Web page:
Of the 12 Australasian stallions to feature on the top ten general sires tables in seasons 2007-08 and 2008-09 only two had their service fees increased – remarkable Vinery Stud shuttler More Than Ready (Southern Halo) and Coolmore’s Choisir (Danehill Dancer).

Champion stallion Encosta De Lago (Fairy King) had his fee slashed from $302,500 (inc GST) to $220,000, Redoute’s Choice (Danehill) went from $330,000 to $198,000 while Flying Spur (Danehill) and Hussonet (Mr. Prospector) also took significant service fee hits, predominantly due to the prevailing economic downturn at the time.

Willow Park Stud’s Glenn Burrows believes the number of mares bred in 2020 will fall, continuing a trend that has occurred in Australian breeding in the past few years, and that a correction of service fees will also be a necessity given the plunging economy.

He expects the number of stallions at stud will also drop to a figure that is 20 per cent less than six years ago. 

“This polarisation is happening all over the world and the well-proven horses and commercial first season sires will still be very keenly sought after, but the fees of the second through fourth season sires, and the ones on the knife edge or worse with runners, will see their fees cut,” Burrows said. 

“Successful stallions like I Am Invincible and Exceed And Excel should be able to stand their ground at the same fees, whilst I suppose a stallion like Pierro is maybe one that can buck the trend and possibly go up.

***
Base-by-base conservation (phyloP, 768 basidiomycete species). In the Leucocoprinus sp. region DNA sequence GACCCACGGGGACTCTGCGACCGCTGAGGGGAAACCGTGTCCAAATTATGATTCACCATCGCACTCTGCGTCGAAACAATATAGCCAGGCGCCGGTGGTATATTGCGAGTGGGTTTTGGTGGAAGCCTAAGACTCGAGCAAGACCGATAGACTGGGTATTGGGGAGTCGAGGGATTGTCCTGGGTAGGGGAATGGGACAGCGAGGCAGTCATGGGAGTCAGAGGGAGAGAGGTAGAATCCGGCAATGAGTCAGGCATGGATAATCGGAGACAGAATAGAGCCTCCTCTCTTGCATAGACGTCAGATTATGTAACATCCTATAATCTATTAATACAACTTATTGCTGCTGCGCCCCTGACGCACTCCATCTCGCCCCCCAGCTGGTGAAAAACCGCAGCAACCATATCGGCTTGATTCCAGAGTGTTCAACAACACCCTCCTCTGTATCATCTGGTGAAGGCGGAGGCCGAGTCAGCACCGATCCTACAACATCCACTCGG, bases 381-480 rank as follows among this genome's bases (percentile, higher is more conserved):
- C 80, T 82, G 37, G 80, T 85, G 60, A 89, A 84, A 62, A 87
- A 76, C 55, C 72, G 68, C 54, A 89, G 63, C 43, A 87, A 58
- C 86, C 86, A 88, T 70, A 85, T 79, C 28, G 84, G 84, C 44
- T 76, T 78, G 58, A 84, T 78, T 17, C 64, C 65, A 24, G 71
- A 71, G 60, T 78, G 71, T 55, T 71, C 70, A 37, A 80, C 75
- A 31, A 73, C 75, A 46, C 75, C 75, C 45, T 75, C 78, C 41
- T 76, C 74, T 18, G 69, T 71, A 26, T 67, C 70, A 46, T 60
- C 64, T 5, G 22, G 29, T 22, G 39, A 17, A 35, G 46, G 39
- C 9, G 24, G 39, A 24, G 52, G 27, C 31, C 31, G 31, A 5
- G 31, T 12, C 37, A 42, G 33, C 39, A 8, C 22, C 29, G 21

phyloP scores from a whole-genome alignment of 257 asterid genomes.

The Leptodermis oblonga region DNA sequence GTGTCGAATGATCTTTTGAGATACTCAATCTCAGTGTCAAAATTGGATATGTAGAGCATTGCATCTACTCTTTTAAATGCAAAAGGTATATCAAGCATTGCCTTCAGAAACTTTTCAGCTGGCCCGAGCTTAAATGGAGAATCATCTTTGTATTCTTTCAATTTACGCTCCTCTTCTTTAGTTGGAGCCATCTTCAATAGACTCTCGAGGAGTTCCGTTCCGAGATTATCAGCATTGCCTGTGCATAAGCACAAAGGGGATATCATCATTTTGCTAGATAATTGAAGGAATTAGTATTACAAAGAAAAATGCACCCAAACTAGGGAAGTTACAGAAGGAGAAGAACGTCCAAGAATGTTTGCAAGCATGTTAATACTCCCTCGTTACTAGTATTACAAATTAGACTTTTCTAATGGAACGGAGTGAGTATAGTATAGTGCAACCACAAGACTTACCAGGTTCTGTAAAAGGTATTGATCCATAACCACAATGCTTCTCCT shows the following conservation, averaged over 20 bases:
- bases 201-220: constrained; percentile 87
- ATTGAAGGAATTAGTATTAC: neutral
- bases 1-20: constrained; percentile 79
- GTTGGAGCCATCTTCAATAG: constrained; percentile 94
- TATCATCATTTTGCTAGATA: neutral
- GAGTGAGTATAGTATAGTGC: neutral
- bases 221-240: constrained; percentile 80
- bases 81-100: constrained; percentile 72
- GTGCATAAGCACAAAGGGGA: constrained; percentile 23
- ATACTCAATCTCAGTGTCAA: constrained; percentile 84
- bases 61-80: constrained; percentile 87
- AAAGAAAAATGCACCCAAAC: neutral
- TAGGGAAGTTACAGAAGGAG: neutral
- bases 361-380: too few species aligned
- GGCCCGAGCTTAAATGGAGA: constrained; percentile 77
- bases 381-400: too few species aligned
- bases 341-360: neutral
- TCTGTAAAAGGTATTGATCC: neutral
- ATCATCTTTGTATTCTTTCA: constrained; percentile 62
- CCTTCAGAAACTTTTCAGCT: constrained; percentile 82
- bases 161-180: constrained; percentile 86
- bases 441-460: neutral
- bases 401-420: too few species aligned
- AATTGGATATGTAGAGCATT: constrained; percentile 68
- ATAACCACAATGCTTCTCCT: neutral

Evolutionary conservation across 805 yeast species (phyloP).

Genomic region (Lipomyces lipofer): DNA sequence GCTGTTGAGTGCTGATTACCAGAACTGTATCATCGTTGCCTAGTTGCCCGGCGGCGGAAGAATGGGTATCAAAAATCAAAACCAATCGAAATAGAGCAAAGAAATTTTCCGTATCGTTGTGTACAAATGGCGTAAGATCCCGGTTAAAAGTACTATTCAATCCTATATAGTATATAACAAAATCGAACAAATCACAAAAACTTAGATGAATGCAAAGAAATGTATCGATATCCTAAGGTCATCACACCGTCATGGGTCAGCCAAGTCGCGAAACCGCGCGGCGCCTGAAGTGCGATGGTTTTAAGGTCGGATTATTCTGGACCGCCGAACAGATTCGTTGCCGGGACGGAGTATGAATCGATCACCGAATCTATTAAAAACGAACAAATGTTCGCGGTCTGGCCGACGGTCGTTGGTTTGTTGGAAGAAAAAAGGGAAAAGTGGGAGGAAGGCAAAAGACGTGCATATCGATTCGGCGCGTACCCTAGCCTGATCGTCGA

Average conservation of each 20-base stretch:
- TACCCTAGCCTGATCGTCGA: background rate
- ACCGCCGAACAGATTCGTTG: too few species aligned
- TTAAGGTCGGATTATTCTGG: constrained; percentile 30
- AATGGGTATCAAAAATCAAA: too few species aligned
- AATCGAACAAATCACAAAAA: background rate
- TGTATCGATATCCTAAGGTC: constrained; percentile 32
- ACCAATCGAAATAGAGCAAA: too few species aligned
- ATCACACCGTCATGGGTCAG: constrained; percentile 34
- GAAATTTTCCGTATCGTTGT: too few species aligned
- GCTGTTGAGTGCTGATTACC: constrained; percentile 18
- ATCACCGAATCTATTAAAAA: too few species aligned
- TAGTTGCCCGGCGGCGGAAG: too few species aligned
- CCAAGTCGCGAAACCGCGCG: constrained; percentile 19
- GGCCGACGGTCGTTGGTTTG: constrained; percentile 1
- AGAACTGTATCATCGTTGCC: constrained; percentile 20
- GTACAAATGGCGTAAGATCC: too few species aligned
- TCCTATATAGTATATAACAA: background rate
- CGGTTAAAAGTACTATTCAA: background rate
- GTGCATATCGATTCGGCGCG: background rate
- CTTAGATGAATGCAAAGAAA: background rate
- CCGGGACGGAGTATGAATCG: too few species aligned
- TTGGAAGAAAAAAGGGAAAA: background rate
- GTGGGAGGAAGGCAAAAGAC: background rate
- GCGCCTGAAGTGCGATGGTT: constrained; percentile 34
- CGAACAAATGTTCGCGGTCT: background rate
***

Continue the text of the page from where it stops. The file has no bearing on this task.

“There are several other stallions that are on the cusp and as a consequence they could maintain their 2019 fees, but across the board the majority will need to reduce to entice breeders’ support.”

Burrows also suggested the number of individual breeders could also decline as a result of the coronavirus impact on the economy and “this latest hiccup won’t help in maintaining or increasing the number”.

“Every cloud has a silver lining, however, and I believe there are terrific opportunities for buyers of the Easter yearlings as well as for the breeders down the track,” he said. 

“We have such a resilient industry due to our terrific domestic prize-money together with the global success of our product on the track. I really believe we will bounce back from the coronavirus very quickly as we certainly have with setbacks in the past. 

“History says by that time we will be well and truly back to normal, so now’s the time to buy top-end yearlings and broodmares at a discounted rate that we may not see repeated again for some time.”